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Tips for preparing the 'superfood' kale
Kale grows at Cannon Greens Community Garden in Salt Lake City in October 2013. - photo by Davison Cheney
Glucosinolates are chemicals that, when broken down during chewing and digestion, form substances that researchers have noted help reduce risks for some cancers, according to

One of the vegetables these glucosinolates are found in is kale. Healthways Fit lists kale among five "superfoods" for those with diabetes. It also lists kale as helpful to those with high blood pressure.

Kale is a vegetable super power, a nutritional power punch that packs a lot of nutrients into a little green leaf. Kale and other greens, such as Swiss chard, are sources for huge amounts of vitamins A and K. Add healthy fatty acids and healthy minerals and you are ready to fight crime.

Kale is a non-starchy vegetable that is a superfood on your plate. Negatives? It is sometimes tough enough to use as Kevlar on your super uniform, it is a little harder to wash due to its heavy texture and it can have a softly bitter aftertaste.

Steamed kale offers an extra benefit of lowering cholesterol. The World's Healthiest Foods claims that "raw kale still has cholesterol-lowering ability just not as much" as kale that has been steamed.

There are several ways to prepare kale so that the health benefit you receive from ingesting it is not the only reason you venture forth:

Braising searing and then stewing uses moisture, heat and a little time to break down and soften kale's texture. Braising generally makes tough foods a little easier for the system to handle. Sear kale briefly with a little olive oil or put it into a slow cooker or a pressure cooker. It's quite tasty in a sauce. Where Spanish or Swiss chard may break down into indistinguishable pieces, kale will still look exactly like kale.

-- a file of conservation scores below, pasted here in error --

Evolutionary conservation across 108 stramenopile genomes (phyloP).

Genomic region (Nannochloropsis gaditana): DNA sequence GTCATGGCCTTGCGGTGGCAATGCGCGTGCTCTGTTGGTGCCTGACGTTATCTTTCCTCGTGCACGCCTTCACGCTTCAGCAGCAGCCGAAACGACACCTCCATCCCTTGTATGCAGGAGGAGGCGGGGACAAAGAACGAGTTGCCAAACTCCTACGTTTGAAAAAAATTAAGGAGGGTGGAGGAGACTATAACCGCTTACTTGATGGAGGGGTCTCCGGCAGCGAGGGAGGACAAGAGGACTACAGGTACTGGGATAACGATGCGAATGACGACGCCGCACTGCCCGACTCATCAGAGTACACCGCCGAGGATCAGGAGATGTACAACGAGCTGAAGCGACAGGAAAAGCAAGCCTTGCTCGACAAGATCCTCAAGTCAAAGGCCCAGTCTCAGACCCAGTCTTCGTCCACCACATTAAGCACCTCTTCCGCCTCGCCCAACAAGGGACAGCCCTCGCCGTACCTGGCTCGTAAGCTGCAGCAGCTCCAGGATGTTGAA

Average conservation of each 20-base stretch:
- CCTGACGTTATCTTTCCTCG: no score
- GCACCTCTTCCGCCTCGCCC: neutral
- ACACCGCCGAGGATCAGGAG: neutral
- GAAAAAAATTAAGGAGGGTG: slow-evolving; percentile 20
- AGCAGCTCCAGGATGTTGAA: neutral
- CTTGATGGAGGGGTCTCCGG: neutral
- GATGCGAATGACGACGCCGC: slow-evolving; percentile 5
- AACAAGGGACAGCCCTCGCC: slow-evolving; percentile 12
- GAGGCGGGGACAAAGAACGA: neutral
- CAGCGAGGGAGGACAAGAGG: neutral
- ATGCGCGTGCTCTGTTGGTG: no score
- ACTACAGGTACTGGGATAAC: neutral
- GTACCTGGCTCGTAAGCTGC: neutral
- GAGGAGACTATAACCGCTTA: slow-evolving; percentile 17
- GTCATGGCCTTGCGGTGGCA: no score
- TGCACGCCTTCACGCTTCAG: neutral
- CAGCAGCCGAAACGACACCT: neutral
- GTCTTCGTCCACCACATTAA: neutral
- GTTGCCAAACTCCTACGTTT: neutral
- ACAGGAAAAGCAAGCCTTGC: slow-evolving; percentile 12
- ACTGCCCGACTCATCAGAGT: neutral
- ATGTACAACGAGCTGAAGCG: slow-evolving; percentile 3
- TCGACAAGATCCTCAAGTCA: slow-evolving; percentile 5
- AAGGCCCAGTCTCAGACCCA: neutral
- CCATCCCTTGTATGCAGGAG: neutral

Use fresh in thin slices or finely chopped. Remove the thick stems beforehand. A little bit of kale goes a long way in fresh salads.

Steam or lightly boil for extra cholesterol-fighting ability.


Braised Kale Chicken Soup

Serves: 6

1 tablespoon olive oil

1 cups sliced leeks

1 large garlic clove, crushed

1 cup sliced carrots

6 cups chicken broth

1 cups chopped chicken

1 (2-inch) fresh rosemary sprig (remove before serving)

1 can (19 ounces) white beans, drained

1 cups roughly chopped fresh kale

teaspoon salt to season

teaspoon ground black pepper to season

Heat oil over medium heat. Add chopped leeks and crushed garlic. Cook until tender, approximately 4 minutes. Add carrots and rosemary and cook, stirring for 1 minute. Add broth and chicken. Once it has been brought to a boil, reduce the heat and simmer for 10 minutes.

Add kale and the beans and simmer for about 5 minutes more.


Kale Plum Salad

1 tablespoon lemon juice

1 teaspoon soy sauce

1 tablespoon honey

teaspoon Dijon mustard

1 tablespoon olive oil

1 pound kale

cup sliced almonds, seasoned

2 plums, pitted and cut into medium-sized pieces

2 ounces feta cheese

1/8 teaspoon ground black pepper

Mix liquid ingredients together in a salad bowl. Then add the remaining ingredients and toss well. Serves four.

recipes from the kitchen of Jamar Brown
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